Cycling in the Alps


The Maurienne Valley in France’s alpine Haute Savoie region rightly bills itself as the largest cycling area in the world and it doesn’t disappoint. If France is the spiritual home of cycling, then the Maurienne is its heart.

And when it comes to classic mountain grand cols, all roads lead here. The climbs out of the small town of St Jean de Maurienne read like a roll call of famous Tour de France moments: the Col de la Croix Fer, Col du Telegraphe and Galibier, Col de la Madeleine and Montee de la Toussuire to name but a few.

This is where the professionals cut their teeth and regularly go for glory in the big stage races, such as the Tour de France, Critérium du Dauphiné and Tour de L’Avenir. For cycling heritage, difficulty and sheer beauty nothing comes close the area.

Another bonus of cycling in this region is that all the roads up to the cols are clearly way marked with distance, altitude and gradient information, making route finding a breeze.

Staying in St Jean makes senses as you can leave all if your gear in one place and take on circular routes and the tourist office has excellent maps and information on the various cols in the area.


Cycling in the Alps is certainly a challenge that should not be underestimated and certainly the climbs would be easier and more comfortable with a few hundred, or the recommended few thousand miles of training in the legs - and the lack of oxygen at altitude is not too be taken lightly - but anyone with a decent base level of fitness could conquer even the biggest cols.

We had a great time with only one 60-mile sportive in the Surrey hills under out belts, but one advantage of the climbs is that if you are not as fit as you’d like to be when begin, you undoubtedly will be after a few days. So you can tackle the lesser cols first and work your way up to the epic climbs as you progress.

Tour de France

All tour de France climbs inevitably end up in the Maurienne Valley and the classic cols on offer make for a great endurance test.

The Alps are always where the general classification contenders in every Tour de France make their attacks. As such the climber who dominates here and can open up gaps on his rivals always wins the race. So it’s here and to a lesser extent in the Pyrenees where a potential winner can put their stamp on the race. As a result the area regularly attracts tens of thousands of spectators during the big event.

The area is also a mecca for amateur cyclists wanting to emulate their professional heroes. The annual Etape du Tour and Marmotte events both attract around 10,000 entrants who test their skill on a closed-road stage of that year’s tour.

The local people have clearly taken cycling to their hearts and are nothing but friendly to cyclo-tourists – courteous both on and off the road.

Owing to the area’s proximity to Italy, there are naturally lots of cycle-mad Italians making up many of the climbing ‘grupetto’. There are not that many Britons though as they tend to stick to the Beaufortain Valley to the north, which is closer to the airport in Geneva.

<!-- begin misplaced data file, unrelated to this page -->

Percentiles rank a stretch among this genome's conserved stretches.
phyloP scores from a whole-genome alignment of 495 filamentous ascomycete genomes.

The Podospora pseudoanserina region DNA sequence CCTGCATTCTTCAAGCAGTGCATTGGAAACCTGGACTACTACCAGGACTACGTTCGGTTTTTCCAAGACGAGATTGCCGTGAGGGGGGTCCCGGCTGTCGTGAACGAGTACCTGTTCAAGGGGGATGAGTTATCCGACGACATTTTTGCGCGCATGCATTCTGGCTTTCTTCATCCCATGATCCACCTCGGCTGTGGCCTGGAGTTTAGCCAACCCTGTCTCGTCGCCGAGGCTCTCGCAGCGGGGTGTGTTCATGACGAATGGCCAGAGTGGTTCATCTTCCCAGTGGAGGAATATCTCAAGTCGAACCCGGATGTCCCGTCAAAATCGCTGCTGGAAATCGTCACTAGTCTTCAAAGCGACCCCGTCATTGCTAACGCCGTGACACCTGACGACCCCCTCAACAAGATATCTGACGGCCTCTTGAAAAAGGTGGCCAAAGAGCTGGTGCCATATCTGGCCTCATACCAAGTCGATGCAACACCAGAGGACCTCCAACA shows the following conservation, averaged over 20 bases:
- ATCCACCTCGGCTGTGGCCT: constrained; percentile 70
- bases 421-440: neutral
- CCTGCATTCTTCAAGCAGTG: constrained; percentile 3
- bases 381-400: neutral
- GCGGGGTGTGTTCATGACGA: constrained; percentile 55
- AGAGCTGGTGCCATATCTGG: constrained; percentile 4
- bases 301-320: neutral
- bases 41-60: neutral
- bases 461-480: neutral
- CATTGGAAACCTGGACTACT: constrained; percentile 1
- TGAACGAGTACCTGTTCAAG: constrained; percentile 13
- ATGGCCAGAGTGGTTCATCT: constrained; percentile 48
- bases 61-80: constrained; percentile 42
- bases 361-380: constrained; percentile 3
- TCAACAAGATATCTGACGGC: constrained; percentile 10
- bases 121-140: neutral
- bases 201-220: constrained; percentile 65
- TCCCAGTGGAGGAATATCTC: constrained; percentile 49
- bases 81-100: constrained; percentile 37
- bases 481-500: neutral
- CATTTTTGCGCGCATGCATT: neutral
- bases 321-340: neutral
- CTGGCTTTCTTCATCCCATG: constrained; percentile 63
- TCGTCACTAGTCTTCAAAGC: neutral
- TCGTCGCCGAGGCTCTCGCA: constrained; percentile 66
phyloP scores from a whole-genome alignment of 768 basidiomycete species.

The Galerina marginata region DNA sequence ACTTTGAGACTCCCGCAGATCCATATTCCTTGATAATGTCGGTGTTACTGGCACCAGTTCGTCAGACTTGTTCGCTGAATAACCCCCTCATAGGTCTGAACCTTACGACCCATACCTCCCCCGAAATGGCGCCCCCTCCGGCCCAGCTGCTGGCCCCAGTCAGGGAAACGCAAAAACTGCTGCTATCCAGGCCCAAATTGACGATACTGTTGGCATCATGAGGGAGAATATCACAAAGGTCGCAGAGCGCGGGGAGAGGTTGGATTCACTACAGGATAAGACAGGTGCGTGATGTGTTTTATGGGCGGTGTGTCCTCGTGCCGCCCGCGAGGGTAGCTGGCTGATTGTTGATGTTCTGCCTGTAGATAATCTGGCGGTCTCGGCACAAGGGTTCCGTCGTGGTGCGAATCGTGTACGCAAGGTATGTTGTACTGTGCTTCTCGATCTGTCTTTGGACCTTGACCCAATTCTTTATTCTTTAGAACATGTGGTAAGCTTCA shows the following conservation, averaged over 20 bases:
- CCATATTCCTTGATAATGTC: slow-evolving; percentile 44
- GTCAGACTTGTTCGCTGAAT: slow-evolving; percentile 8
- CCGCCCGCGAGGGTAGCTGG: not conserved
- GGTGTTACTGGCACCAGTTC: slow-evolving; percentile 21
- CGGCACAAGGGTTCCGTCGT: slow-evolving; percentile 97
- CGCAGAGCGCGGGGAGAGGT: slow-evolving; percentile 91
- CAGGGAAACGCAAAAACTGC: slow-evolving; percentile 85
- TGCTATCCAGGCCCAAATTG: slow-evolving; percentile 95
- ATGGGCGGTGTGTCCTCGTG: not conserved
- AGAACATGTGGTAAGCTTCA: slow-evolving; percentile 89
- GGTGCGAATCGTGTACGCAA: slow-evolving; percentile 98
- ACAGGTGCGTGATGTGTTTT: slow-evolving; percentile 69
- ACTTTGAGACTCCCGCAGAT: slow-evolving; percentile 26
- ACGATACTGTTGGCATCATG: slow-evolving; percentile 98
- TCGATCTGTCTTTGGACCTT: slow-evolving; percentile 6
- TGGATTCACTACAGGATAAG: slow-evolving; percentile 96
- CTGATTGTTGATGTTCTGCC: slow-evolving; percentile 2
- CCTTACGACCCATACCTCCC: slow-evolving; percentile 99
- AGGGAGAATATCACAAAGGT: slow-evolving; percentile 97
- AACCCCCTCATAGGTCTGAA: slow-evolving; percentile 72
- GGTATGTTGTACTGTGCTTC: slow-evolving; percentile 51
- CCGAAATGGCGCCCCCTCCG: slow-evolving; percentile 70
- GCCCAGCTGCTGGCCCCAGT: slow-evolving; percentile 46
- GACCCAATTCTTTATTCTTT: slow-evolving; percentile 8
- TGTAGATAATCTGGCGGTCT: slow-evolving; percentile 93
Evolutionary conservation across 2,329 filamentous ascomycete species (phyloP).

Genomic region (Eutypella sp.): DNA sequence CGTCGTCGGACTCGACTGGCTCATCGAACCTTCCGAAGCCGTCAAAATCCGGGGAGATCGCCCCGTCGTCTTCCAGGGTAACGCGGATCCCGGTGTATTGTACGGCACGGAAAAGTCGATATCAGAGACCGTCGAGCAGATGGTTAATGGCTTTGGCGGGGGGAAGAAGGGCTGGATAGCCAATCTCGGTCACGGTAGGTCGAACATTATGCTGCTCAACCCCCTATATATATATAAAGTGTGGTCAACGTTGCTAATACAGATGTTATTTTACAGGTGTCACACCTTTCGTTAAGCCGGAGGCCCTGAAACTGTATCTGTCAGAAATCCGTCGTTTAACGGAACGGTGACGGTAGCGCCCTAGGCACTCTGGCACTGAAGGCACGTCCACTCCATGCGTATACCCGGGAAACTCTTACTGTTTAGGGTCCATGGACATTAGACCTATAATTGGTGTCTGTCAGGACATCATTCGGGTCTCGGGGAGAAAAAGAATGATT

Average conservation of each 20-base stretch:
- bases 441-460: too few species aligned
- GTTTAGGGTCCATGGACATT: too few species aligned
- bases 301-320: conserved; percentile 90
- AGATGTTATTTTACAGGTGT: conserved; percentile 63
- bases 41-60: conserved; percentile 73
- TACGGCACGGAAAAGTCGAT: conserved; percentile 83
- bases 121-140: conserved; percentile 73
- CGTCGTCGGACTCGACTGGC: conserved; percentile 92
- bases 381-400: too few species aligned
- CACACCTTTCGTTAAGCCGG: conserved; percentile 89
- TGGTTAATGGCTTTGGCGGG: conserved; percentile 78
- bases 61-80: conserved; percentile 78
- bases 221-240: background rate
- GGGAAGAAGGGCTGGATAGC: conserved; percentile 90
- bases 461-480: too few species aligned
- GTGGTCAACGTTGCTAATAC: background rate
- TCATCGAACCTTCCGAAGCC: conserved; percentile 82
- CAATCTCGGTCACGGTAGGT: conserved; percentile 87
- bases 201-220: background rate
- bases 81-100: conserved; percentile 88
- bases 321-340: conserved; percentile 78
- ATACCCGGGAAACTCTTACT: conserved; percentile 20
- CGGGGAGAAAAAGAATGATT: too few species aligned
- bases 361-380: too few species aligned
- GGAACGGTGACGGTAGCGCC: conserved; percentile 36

Col du Mollard (1,638m)

The col du Mollard is classified as very difficult, but it is probably the best climb to start out with, as it's easier than some of the other grand cols. It also starts straight of St Jean de Maurienne, which is great if you are not sure of your ability, as at any point you can simply descend and freewheel back into town. The landscape is largely wooded with great views and there’s no major lack of oxygen to deal with.

The Mollard was used as a tough, technical descent into St Jean in this year’s Tour after the peleton conquered the Maurienne Valley's most famous summit, the Col de la Croix de Fer, another classic alpine climb with beautiful views.


Montee de la Toussuire (1,705m)

La Montee de Toussuire is another great introduction. Climbing hard out of St Jean you climb up through the small village of Fontcouverte toward the ski station of La Toussouire at 1800 metres. This tough climb also featured on a summit finish during the 2006 edition of the Tour de France.

One of the great things about this region is that all of the messages of support (and insult) that spectators paint onto the roads for tour remain visible, so you really get into the spirit of the challenge.

Col du Galibier (2,645m)

Barring the Col de L’Iseran (2,770m) and Col du Mont-Cenis (2,083m) further around the valley toward Val D’Isere, the Col du Galibier is the highest col out of St Jean de Maurienne. There are many ways to tackle the monster that is the Galibier and judging by the number of cyclists taking on the challenge, this is certainly the scalp that most visitors want.

Some even combine it in a leg-burning, Marmotte-style challenge with the Col du Madeleine (2,000m), Col de la Croix de Fer (2,067m), Col du Mollard (1,683m), and Col du Telegraphe (1,566m) all in one day.

For the for more sane minded, it’s probably best to start the attack in St Michel de Maurienne and take on the difficult Col du Telegraphe, before descending into the pretty ski resort of Valloire to start the final 17 km push to the top.

If you're worried about your ability to tick off two cols in one day, simply drive to Valloire and start from there. This is a buzzy little resort in both summer and winter and certainly worth a look.

This climb is a classic and triumphing here is one of the great achievements of European cycling.

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